In today’s society, mental health is often not valued as highly as it should be. It seems like “therapist” is a bad and embarrassing word that we try to shove under a carpet sometimes.
For some people, though, therapy works. Unlocking parts of the mind that were previously hard to handle can be a really beneficial thing in almost anyone’s life. Nik Stauskas put an emphasis on his mind this summer, which was a bit of a gamble on himself in the eyes of the basketball world.
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Stauskas elected to not represent Team Canada in the Rio Olympics this summer. With his first two seasons in the NBA resulting in less than optimal overall performances, deciding to not even participate with his national team was a risky move. Teams that might have been looking to see more from him — including the Sixers — this summer weren’t able to see it.
During the Philadelphia 76ers‘ Summer League, Nik did play a few games, but he didn’t put up performances that were worth talking about. He shot 35 percent from the floor and put up 11 points per game while playing nearly 30 minutes in the two games he appeared in.
So, his summer was clearly not filled with too much basketball. This was contrary to summers of other players such as Dario Saric, who first appeared in a qualifying tournament with Croatia, and then the Olympics, and then came right to training camp.
With that much time away from competitive basketball, despite the opportunity to play for Team Canada, one would think Stauskas wasted a summer. He didn’t just take a vacation, though. His emphasis this offseason was on the mind part of basketball.
Through the first two seasons with Stauskas, a few things were clear. First off, he was not going to shine quite as brightly right away as he did in college. Second, he wasn’t feeling good about his game. Every time Stauskas touched the ball, it just looked like the ball wouldn’t go in based on the body language Stauskas carried himself with.
He wasn’t confident, and he knew that. So instead of moping more, he went out to fix it by hiring a sports psychologist.
Before you knock it, know that many other players in the NBA — Ben Simmons included — have done the same thing. Players have realized that just as important as keeping their body in check is keeping their mind sharp. That’s the new wave. Being an NBA player is so much more than just 82 games of 48 minutes. It’s an entire lifestyle.
Every player out there is going to have some negative thoughts going through their mind… But it’s just being able to choose which thoughts you want to focus on more. And if you don’t have discipline to choose which thoughts you can focus on, then sometimes it’s going to mess you up a little bit.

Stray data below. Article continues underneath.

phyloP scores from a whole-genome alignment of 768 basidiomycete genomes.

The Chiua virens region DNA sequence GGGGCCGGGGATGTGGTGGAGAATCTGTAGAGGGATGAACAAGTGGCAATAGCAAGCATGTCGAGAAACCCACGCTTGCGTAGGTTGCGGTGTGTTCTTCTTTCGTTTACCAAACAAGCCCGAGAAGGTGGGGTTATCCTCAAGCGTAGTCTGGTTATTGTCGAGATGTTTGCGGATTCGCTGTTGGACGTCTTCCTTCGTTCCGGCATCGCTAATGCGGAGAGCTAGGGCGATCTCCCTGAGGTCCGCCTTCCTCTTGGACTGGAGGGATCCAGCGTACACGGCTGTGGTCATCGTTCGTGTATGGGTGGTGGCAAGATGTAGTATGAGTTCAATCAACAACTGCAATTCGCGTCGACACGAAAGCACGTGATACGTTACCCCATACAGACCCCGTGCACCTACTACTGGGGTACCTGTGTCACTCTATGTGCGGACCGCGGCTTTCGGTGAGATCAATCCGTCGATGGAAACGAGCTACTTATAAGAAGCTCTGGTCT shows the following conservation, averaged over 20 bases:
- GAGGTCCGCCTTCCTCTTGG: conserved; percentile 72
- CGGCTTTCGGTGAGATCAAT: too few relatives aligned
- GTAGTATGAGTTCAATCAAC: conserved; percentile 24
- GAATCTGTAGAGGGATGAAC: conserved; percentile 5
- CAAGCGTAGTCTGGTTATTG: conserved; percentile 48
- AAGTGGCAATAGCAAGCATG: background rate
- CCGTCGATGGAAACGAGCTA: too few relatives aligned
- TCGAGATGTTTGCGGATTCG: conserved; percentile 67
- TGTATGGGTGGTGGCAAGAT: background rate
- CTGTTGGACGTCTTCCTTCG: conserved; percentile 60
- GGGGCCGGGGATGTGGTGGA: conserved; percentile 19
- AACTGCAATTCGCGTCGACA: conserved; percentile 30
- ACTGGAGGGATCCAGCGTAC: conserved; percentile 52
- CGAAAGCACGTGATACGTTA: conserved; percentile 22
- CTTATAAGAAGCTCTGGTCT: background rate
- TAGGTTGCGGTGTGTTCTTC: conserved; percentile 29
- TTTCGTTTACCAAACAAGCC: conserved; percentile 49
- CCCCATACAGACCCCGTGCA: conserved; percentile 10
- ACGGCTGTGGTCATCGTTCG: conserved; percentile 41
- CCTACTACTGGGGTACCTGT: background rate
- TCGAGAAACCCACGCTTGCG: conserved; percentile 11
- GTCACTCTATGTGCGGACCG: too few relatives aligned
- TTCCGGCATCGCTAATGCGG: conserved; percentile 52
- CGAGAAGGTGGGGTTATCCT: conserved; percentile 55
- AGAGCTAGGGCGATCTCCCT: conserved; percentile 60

Nik has been seeing a specialist since at least September, and it’s clear that the techniques he’s learning are working in game. It makes sense that this was really the last piece of the puzzle to come through for Nik. The skills — shooting, getting open, and cutting towards the rim — were always there for Nik. It was the confidence that was missing.
So far this season Stauskas is averaging 40 percent shooting from the 3-point zone and 53 percent from the field, scoring 9.3 points per game.
What we see that’s more important, is the fact that Nik seems to know his game a bit better this season. We’ve seen him take a few more drives to the hoop and a few less 3-pointers this year. Personally, I like the new Stauskas. Nothing he has done has really stuck out like a sore thumb as to say, “I don’t fit with this group of players,” and what he has been able to do is up the intensity for the team.
Stauksas has hit the rim with confidence, and taken less 3-pointers that he knows he won’t make. His decision making this season is much better than in his first two years in the league.
It’s hard for me to rationalize why people would complain about a player who so clearly knows his niche and what he’s good at, but some just aren’t content with a Stausaks that doesn’t solely patrol the arc and only shoot 3-pointers.
But that’s all okay. If you’re ragging on Stauskas’ play this season, he doesn’t care. He told Pompey that he stopped caring what people think — or at least is attempting to — in all of this sport psychology process. Maybe that was the big issue — being unable to filter out he noise. Whatever it was, it’s working now that he’s fixed it.
I think we all could take a lesson from Nik. There’s a huge emphasis in today’s world on eating right and getting to the gym, but above all, let’s make sure our minds are in the right place. It’s a pretty solid initiative from Nik, I would say.